UPDATE: Novichok in Salisbury

Following the nerve-agent attack on U.K. soil against former Soviet spy Sergei Skripal, the U.S. and Russia have begun expelling one another’s diplomats and closing their respective embassies in an escalation of political tensions.

Relations between the two countries have been confusing at best and contradictory at worst, with the U.S. president congratulating Putin on his reelection one day and hiring anti-Russia John Bolton as national security advisor the next.

The United States has moved to expel 60 Russian diplomats in solidarity with the United Kingdom and its NATO allies following the nerve-agent attack against former Soviet spy Sergei Skripal and his daughter on U.K. soil in early March.

The U.S. joins 25 other countries in the expulsion of Russian diplomats, including Australia, Germany, Ukraine, France, Canada, the Netherlands, Italy, and Poland.

According to British Prime Minister Theresa May, it is the “largest collective expulsion of Russian intelligence officers in history,” with more than 135 expelled.

In response, Russia has expelled 60 U.S. diplomats, who must leave the country by this Thursday, in addition to the more than 50 U.K. diplomats expelled over the last two weeks.

However, the U.S. expulsion of Russian diplomats rings hollow considering the president of the U.S. has also invited newly reelected Russian President Vladimir Putin to the White House.

The U.S. president has also reportedly avoided bringing up Russia’s hacking of the U.S. power grid, showing that he isn’t quite ready to take a truly hard-line stance against his favorite world leader.

British authorities continue to assert that they do in fact have proof that Russia is responsible for the March 4 attack against Skripal and his daughter.

Nearly a month later, Skripal remains in critical but stable condition, while his daughter, Yulia, is said to be steadily improving.

Russia, however, continues to deny any involvement, and has described the expulsion of diplomats in the U.K. as, “an attempt on the lives of Russian citizens on the territory of Great Britain.”

The Russian Foreign Ministry has submitted a list of questions to the Organization for the Prohibition of Chemical Weapons (OPCW; the teeth of the Chemical Weapons Convention of 1997 [CWC]) pertaining to the investigation of the poisoning.

Mainly, Russia wants to know what kind of help Britain called the OPCW for, and which methods the agency used to collect the substance responsible for poisoning the pair and potentially exposing dozens more.

Right now, it’s unclear what the consequences may be if Britain and the OPCW do not answer Russian questions, but it is quite clear that the shock waves from this incident are far from dispersed.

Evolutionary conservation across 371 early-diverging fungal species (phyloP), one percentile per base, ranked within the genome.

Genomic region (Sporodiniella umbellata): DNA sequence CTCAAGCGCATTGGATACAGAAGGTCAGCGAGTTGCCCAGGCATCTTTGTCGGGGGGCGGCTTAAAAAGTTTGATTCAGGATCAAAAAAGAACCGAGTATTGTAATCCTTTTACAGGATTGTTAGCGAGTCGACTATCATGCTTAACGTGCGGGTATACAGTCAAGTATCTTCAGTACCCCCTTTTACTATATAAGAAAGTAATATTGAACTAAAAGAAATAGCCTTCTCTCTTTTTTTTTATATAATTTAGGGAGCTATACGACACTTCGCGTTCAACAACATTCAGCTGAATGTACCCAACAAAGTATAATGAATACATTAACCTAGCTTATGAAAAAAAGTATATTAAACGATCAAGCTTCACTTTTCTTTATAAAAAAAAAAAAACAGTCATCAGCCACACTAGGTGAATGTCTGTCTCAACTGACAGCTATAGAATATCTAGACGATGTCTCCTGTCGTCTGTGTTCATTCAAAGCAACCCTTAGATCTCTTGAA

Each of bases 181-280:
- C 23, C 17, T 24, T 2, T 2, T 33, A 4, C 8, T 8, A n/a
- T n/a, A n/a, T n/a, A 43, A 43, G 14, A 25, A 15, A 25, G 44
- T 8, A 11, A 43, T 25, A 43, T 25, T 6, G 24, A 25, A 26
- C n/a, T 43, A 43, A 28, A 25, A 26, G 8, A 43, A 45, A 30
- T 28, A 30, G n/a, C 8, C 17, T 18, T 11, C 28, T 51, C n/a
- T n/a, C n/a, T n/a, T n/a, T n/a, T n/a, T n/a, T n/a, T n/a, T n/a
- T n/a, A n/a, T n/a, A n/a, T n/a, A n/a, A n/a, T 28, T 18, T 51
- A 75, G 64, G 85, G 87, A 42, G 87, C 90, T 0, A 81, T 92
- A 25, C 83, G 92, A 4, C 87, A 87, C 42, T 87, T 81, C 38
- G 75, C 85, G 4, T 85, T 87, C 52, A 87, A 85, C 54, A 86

As I discussed in our original story, the assassination of Archduke Franz Ferdinand came at a unique time when a multitude of factors were coalescing simultaneously to create the perfect political storm that would eventually lead to the first World War, yet there are still some alarming similarities between what would come to be called the July Crisis and the current state of global affairs.

After his assassination, the Austrian government issued a diplomatic ultimatum to Serbia requiring, among other things, that the country allow Austria to participate in the internal investigation of Ferdinand’s death.

Serbia accepted all terms of the agreement, except the allowance of such participation in the investigation, which ultimately caused the breakdown of negotiation and the initiation of World War I.

Now, I’m not saying that the attack against Skripal and his daughter will trigger World War III — I think we’re much more likely to enter that front with North Korea — but I do think that is unwise to write this off as just another international incident.

The use of chemical weapons is, on its own, enough cause to warrant severe consequences for the Russian government if it is indeed confirmed that they were responsible. But to use such weapons on foreign soil and to expose an unpredictable number of innocent bystanders is unconscionable — it cannot be tolerated.

Declaring something intolerable, however, is in-and-of-itself issuing an ultimatum; and the nasty thing about ultimatums is that they can be just as damaging to the party that issues it.

If the U.K. manages to prove Russian involvement, and if the U.S. and the NATO allies decide to back Great Britain in taking serious action against Russia — whatever that may be — there’s a good chance that global tensions will reach a boiling point.

You can read Iron Triangle Press’ original story here.

 

 

 

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